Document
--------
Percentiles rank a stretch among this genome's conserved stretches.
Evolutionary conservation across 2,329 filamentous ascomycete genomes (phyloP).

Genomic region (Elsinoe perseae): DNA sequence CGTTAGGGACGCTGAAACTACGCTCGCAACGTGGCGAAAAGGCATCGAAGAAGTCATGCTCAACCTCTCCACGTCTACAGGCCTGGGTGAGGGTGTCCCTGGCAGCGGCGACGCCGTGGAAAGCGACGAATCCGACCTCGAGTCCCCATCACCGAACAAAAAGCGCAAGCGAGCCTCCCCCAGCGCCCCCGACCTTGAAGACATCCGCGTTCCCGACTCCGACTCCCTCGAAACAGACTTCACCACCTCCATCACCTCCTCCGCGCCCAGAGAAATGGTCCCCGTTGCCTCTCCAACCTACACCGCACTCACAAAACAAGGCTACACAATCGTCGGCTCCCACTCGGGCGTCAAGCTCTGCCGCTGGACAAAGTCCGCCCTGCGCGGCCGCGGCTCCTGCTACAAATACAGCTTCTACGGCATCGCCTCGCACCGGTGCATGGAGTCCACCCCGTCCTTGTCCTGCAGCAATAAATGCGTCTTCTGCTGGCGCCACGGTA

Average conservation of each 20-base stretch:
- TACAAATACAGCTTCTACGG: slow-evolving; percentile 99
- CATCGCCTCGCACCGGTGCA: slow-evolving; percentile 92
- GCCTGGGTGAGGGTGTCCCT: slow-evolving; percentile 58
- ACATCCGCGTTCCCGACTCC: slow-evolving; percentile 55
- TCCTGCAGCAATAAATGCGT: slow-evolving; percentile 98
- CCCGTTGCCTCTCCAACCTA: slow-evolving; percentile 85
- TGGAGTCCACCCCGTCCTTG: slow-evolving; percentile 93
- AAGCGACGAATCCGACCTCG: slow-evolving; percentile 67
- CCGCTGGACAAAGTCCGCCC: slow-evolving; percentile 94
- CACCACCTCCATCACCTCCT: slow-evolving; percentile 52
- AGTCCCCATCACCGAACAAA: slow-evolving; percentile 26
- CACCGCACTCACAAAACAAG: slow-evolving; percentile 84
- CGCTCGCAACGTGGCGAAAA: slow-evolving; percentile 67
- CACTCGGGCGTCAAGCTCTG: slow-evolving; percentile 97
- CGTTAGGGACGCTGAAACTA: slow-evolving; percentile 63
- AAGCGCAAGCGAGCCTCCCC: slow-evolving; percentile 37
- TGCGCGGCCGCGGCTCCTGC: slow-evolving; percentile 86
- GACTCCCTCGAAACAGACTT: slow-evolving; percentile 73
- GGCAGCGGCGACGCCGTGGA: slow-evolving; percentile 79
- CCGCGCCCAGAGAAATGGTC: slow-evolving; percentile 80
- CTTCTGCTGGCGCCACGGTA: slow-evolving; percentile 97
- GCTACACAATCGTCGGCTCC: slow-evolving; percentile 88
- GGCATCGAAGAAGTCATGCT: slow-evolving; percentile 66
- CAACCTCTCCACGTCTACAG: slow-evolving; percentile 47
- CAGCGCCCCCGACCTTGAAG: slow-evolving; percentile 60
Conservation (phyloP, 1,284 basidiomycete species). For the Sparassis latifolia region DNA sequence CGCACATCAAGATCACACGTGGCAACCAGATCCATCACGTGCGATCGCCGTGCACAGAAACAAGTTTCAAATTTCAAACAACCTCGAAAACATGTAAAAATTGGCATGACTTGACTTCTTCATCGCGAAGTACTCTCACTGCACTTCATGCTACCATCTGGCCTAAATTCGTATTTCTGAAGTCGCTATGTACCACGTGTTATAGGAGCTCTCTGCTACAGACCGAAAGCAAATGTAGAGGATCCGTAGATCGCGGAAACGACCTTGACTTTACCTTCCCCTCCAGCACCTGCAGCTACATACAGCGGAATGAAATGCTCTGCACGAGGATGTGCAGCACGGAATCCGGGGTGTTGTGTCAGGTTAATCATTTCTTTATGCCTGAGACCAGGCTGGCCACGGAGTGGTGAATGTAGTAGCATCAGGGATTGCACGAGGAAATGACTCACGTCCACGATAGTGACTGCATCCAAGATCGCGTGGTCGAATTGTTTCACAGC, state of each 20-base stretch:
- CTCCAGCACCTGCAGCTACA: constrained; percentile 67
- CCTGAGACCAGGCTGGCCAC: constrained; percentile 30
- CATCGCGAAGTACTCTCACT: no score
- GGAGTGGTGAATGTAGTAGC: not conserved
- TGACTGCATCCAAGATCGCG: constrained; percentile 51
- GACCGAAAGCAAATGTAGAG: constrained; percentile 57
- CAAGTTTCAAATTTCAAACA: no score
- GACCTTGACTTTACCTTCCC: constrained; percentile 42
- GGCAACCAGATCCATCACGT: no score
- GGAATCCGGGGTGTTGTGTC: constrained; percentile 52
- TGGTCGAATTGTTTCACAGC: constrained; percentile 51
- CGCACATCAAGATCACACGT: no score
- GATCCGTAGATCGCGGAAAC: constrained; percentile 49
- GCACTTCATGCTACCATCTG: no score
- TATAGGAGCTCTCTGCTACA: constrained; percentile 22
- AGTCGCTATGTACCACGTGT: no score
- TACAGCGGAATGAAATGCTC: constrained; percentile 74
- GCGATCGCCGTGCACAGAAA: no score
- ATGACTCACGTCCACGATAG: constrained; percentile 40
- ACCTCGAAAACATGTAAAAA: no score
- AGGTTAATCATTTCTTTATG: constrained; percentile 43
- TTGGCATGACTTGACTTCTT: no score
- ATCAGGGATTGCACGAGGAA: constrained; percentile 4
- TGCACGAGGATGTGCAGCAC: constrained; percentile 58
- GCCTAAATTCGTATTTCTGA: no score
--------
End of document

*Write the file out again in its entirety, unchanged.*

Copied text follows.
Percentiles rank a stretch among this genome's conserved stretches.
Evolutionary conservation across 2,329 filamentous ascomycete genomes (phyloP).

Genomic region (Elsinoe perseae): DNA sequence CGTTAGGGACGCTGAAACTACGCTCGCAACGTGGCGAAAAGGCATCGAAGAAGTCATGCTCAACCTCTCCACGTCTACAGGCCTGGGTGAGGGTGTCCCTGGCAGCGGCGACGCCGTGGAAAGCGACGAATCCGACCTCGAGTCCCCATCACCGAACAAAAAGCGCAAGCGAGCCTCCCCCAGCGCCCCCGACCTTGAAGACATCCGCGTTCCCGACTCCGACTCCCTCGAAACAGACTTCACCACCTCCATCACCTCCTCCGCGCCCAGAGAAATGGTCCCCGTTGCCTCTCCAACCTACACCGCACTCACAAAACAAGGCTACACAATCGTCGGCTCCCACTCGGGCGTCAAGCTCTGCCGCTGGACAAAGTCCGCCCTGCGCGGCCGCGGCTCCTGCTACAAATACAGCTTCTACGGCATCGCCTCGCACCGGTGCATGGAGTCCACCCCGTCCTTGTCCTGCAGCAATAAATGCGTCTTCTGCTGGCGCCACGGTA

Average conservation of each 20-base stretch:
- TACAAATACAGCTTCTACGG: slow-evolving; percentile 99
- CATCGCCTCGCACCGGTGCA: slow-evolving; percentile 92
- GCCTGGGTGAGGGTGTCCCT: slow-evolving; percentile 58
- ACATCCGCGTTCCCGACTCC: slow-evolving; percentile 55
- TCCTGCAGCAATAAATGCGT: slow-evolving; percentile 98
- CCCGTTGCCTCTCCAACCTA: slow-evolving; percentile 85
- TGGAGTCCACCCCGTCCTTG: slow-evolving; percentile 93
- AAGCGACGAATCCGACCTCG: slow-evolving; percentile 67
- CCGCTGGACAAAGTCCGCCC: slow-evolving; percentile 94
- CACCACCTCCATCACCTCCT: slow-evolving; percentile 52
- AGTCCCCATCACCGAACAAA: slow-evolving; percentile 26
- CACCGCACTCACAAAACAAG: slow-evolving; percentile 84
- CGCTCGCAACGTGGCGAAAA: slow-evolving; percentile 67
- CACTCGGGCGTCAAGCTCTG: slow-evolving; percentile 97
- CGTTAGGGACGCTGAAACTA: slow-evolving; percentile 63
- AAGCGCAAGCGAGCCTCCCC: slow-evolving; percentile 37
- TGCGCGGCCGCGGCTCCTGC: slow-evolving; percentile 86
- GACTCCCTCGAAACAGACTT: slow-evolving; percentile 73
- GGCAGCGGCGACGCCGTGGA: slow-evolving; percentile 79
- CCGCGCCCAGAGAAATGGTC: slow-evolving; percentile 80
- CTTCTGCTGGCGCCACGGTA: slow-evolving; percentile 97
- GCTACACAATCGTCGGCTCC: slow-evolving; percentile 88
- GGCATCGAAGAAGTCATGCT: slow-evolving; percentile 66
- CAACCTCTCCACGTCTACAG: slow-evolving; percentile 47
- CAGCGCCCCCGACCTTGAAG: slow-evolving; percentile 60
Conservation (phyloP, 1,284 basidiomycete species). For the Sparassis latifolia region DNA sequence CGCACATCAAGATCACACGTGGCAACCAGATCCATCACGTGCGATCGCCGTGCACAGAAACAAGTTTCAAATTTCAAACAACCTCGAAAACATGTAAAAATTGGCATGACTTGACTTCTTCATCGCGAAGTACTCTCACTGCACTTCATGCTACCATCTGGCCTAAATTCGTATTTCTGAAGTCGCTATGTACCACGTGTTATAGGAGCTCTCTGCTACAGACCGAAAGCAAATGTAGAGGATCCGTAGATCGCGGAAACGACCTTGACTTTACCTTCCCCTCCAGCACCTGCAGCTACATACAGCGGAATGAAATGCTCTGCACGAGGATGTGCAGCACGGAATCCGGGGTGTTGTGTCAGGTTAATCATTTCTTTATGCCTGAGACCAGGCTGGCCACGGAGTGGTGAATGTAGTAGCATCAGGGATTGCACGAGGAAATGACTCACGTCCACGATAGTGACTGCATCCAAGATCGCGTGGTCGAATTGTTTCACAGC, state of each 20-base stretch:
- CTCCAGCACCTGCAGCTACA: constrained; percentile 67
- CCTGAGACCAGGCTGGCCAC: constrained; percentile 30
- CATCGCGAAGTACTCTCACT: no score
- GGAGTGGTGAATGTAGTAGC: not conserved
- TGACTGCATCCAAGATCGCG: constrained; percentile 51
- GACCGAAAGCAAATGTAGAG: constrained; percentile 57
- CAAGTTTCAAATTTCAAACA: no score
- GACCTTGACTTTACCTTCCC: constrained; percentile 42
- GGCAACCAGATCCATCACGT: no score
- GGAATCCGGGGTGTTGTGTC: constrained; percentile 52
- TGGTCGAATTGTTTCACAGC: constrained; percentile 51
- CGCACATCAAGATCACACGT: no score
- GATCCGTAGATCGCGGAAAC: constrained; percentile 49
- GCACTTCATGCTACCATCTG: no score
- TATAGGAGCTCTCTGCTACA: constrained; percentile 22
- AGTCGCTATGTACCACGTGT: no score
- TACAGCGGAATGAAATGCTC: constrained; percentile 74
- GCGATCGCCGTGCACAGAAA: no score
- ATGACTCACGTCCACGATAG: constrained; percentile 40
- ACCTCGAAAACATGTAAAAA: no score
- AGGTTAATCATTTCTTTATG: constrained; percentile 43
- TTGGCATGACTTGACTTCTT: no score
- ATCAGGGATTGCACGAGGAA: constrained; percentile 4
- TGCACGAGGATGTGCAGCAC: constrained; percentile 58
- GCCTAAATTCGTATTTCTGA: no score